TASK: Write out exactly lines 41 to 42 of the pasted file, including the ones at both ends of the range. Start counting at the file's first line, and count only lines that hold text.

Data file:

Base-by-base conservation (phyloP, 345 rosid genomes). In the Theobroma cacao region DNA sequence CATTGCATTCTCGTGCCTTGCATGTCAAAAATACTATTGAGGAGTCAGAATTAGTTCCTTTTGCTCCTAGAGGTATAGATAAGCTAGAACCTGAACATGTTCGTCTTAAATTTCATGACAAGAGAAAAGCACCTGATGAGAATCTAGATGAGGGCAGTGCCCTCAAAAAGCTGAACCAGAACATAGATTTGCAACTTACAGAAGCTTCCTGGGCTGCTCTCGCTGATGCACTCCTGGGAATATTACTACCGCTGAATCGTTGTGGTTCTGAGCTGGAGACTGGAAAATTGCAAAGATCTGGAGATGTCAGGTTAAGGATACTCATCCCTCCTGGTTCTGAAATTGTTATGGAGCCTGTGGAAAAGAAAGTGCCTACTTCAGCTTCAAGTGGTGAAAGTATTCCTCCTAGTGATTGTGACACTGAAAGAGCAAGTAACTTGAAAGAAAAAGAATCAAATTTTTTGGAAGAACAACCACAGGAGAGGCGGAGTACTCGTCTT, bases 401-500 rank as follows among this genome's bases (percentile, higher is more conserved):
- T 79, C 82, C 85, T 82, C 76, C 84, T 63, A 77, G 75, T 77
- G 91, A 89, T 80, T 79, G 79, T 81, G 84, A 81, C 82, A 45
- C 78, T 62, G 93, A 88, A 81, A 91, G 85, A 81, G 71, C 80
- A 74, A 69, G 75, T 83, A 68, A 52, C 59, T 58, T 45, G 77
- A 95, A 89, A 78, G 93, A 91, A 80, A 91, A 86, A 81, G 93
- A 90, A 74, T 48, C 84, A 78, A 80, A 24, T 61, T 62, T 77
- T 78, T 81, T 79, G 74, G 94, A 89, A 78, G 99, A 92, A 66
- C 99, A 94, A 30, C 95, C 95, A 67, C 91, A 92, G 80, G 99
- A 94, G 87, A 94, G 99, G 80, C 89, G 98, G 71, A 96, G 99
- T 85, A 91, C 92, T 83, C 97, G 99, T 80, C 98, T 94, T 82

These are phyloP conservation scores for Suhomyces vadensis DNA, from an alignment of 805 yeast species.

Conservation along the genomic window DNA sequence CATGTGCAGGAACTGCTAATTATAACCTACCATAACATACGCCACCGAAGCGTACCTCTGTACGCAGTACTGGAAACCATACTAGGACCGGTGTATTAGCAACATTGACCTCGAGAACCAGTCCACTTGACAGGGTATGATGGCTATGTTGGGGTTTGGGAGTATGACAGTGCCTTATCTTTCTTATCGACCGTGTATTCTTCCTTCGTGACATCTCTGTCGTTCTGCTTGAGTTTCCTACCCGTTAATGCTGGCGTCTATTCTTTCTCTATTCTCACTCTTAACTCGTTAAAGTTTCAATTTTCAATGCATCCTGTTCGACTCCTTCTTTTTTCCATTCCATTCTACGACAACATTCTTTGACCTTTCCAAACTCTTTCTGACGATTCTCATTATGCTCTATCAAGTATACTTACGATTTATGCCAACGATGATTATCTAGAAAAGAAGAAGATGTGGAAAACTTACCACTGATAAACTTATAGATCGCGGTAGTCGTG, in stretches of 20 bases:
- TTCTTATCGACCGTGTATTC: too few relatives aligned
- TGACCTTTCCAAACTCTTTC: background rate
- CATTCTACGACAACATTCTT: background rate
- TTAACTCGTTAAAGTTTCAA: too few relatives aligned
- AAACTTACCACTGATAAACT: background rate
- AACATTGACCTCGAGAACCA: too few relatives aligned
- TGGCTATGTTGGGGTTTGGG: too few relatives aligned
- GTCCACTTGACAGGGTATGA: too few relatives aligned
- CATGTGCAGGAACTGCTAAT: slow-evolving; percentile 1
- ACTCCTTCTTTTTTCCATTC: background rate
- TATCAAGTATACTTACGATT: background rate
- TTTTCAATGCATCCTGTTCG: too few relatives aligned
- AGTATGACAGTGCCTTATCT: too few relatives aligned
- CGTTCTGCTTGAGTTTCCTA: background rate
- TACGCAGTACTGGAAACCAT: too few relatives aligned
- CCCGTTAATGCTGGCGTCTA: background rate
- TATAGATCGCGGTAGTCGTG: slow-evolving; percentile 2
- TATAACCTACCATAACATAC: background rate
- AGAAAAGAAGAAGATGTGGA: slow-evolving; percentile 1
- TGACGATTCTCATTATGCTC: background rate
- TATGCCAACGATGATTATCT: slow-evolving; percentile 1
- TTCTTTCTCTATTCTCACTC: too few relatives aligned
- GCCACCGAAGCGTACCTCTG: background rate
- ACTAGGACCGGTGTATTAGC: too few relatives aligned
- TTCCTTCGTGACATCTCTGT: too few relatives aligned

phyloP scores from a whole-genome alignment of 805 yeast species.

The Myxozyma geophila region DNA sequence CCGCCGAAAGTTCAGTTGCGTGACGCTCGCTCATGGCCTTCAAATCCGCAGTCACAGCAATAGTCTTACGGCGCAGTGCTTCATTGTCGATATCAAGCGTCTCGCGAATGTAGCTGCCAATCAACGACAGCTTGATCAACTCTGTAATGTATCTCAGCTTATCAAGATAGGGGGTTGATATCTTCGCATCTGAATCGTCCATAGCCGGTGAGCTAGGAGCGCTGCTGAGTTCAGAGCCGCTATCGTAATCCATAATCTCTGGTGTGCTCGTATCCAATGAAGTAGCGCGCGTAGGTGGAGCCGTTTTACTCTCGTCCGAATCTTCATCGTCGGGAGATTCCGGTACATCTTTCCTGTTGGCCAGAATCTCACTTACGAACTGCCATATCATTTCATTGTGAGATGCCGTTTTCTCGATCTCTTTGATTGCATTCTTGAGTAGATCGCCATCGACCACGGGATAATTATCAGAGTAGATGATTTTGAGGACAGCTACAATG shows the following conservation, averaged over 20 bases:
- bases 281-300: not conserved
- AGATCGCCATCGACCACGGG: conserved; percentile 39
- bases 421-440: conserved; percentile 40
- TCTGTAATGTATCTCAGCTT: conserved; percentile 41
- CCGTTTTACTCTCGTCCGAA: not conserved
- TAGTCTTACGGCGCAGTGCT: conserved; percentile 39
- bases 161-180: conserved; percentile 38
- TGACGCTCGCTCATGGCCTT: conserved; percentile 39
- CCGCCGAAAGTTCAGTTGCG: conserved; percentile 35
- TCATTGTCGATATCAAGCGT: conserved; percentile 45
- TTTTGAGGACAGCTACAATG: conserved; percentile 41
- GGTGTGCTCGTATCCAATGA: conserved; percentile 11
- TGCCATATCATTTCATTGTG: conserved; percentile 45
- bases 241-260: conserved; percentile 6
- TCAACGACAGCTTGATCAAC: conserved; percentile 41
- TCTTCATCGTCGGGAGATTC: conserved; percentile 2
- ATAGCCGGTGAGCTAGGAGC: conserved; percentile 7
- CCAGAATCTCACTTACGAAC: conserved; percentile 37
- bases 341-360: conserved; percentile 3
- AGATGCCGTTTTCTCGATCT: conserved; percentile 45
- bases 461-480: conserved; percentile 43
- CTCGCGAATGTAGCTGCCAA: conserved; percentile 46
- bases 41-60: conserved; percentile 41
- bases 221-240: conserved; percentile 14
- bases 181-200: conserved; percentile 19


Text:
- bases 281-300: not conserved
- AGATCGCCATCGACCACGGG: conserved; percentile 39